Michelle M Englund

Affiliated Member of the Graduate Faculty, Research Associate
Ph.D., 1997, University of Minnesota

Institue of Child Development
220B ChDev

51 E River Rd

In the current phase of the Minnesota Longitudinal Study, my fellow PI’s and I are examining processes from birth through age 35 that account for the development of competence in adult relationships, parenting, and work roles. My current research interests on this project focus on examining the influence of significant relationships on development from childhood through adulthood.  Within the broader area, I am particularly interested in two areas of research, substance use behaviors and educational success.

I am particularly interested in examining substance use behaviors across development, including developmental predictors and developmental antecedents of substance use behaviors. This line of research examines the developmental predictors of patterns of substance use in adolescence and early adulthood (especially the influence of relationships) and adult functioning resulting from the interplay between earlier development, current life circumstances, and substance use. A recent first-author publication in Addiction examined childhood and adolescent factors differentiating heavy alcohol users in early adulthood form more moderate users or abstainers. Results from this work suggest that there may be a developmental pathway from poor parenting to behavioral dysregulation leading to alcohol use disorders in adulthood. Together with my colleagues, a number of manuscripts are in process examining both pathways to substance use and outcomes of earlier patterns of use.  Future work will examine why some individuals change their behavior and desist from problem use whereas others continue to abuse substances as they move into middle adulthood.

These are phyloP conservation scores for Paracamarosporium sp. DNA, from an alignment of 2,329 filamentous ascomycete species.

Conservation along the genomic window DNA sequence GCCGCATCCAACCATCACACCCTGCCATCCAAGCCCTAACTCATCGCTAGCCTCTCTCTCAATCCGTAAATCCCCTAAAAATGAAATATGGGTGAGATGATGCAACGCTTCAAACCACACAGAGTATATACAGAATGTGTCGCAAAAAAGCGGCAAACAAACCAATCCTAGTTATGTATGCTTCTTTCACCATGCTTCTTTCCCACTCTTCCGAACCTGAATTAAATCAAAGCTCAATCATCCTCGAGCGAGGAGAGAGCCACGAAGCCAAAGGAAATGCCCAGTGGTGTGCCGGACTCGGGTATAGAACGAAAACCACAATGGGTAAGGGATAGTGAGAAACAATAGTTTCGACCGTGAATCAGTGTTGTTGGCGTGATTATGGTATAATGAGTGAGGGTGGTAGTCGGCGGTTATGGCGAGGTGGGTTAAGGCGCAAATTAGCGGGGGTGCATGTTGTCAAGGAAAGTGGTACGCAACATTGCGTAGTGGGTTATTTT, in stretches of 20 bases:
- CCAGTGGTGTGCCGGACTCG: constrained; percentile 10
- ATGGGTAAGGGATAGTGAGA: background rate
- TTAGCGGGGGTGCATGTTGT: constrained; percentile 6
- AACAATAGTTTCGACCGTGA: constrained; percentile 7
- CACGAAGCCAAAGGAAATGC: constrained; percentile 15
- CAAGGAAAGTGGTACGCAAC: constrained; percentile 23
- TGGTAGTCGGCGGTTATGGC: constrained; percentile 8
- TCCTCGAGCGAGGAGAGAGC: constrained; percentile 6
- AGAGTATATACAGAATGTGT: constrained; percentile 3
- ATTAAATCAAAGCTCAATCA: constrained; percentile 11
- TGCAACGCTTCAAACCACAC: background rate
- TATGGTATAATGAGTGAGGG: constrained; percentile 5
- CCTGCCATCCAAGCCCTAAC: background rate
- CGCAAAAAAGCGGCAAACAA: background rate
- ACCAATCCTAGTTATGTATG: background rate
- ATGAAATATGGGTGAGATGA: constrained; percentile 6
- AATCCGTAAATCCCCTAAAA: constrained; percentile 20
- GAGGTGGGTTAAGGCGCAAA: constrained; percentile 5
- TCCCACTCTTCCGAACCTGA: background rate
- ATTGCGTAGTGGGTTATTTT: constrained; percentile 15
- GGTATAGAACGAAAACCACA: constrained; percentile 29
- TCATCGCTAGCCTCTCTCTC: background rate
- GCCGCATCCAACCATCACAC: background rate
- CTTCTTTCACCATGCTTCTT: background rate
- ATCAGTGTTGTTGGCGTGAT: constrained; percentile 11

A second focus of my research is the impact of significant relationships (parents, teachers, peers, and romantic partners) on children’s and young adults’ educational success over time. In a recent manuscript my colleagues and I examined the longitudinal association of both maternal and paternal parenting variables and child variables as mediators of the relation between mothers’ level of education and children’s educational attainment in early adulthood. Findings indicated that both parenting and child behavioral factors mediated the relation between mothers’ educational level and their children’s educational attainment in early adulthood; fathers appear to play a particularly salient role in middle childhood. Future plans are to examine how teachers, parents, and peers affect changes in school engagement and other measures of educational success across development.

Selected Publications

  1. Englund, M. M., Egeland, B., Oliva, E. M., & Collins, W. A.  (2008). Childhood and adolescent predictors of heavy drinking and alcohol use problems in early adulthood:  A longitudinal-developmental analysis.  Addiction, 103(Suppl. 1), 23-35.

  2. Englund, M. M., Egeland, B., & Collins, W. A. (2008).  Exceptions to high school dropout predictions in a low income sample:  Do adults make a difference? Journal of Social Issues, 64(1), 77-93.

  3. Siebenbruner, J., Englund, M. M., Egeland, B., & Hudson, K. (2006).  Developmental antecedents of late adolescence substance use patterns.  Development and Psychopathology, 18, 551-571.

  4. Englund, M. M., Luckner, A. E., Whaley, G. J. L., & Egeland, B.  (2004).  Children’s achievement in early elementary school:  Longitudinal effects of parental involvement, expectations, and quality of assistance.  Journal of Educational Psychology, 96(4), 723-730.

Selected Presentations

  1. Susman-Stillman, A., Englund, M.M., Webb, C., & Meuwissen, A. (2015, March 20). Preschool children’s theatre arts skills and their socioemotional and expressive language. Paper presented as part of a symposium, Associations between music and drama/pretense participation and early childhood social development, at the 2015 Society for Research in Child Development Biennial Meeting, Philadelphia, Pennsylvania.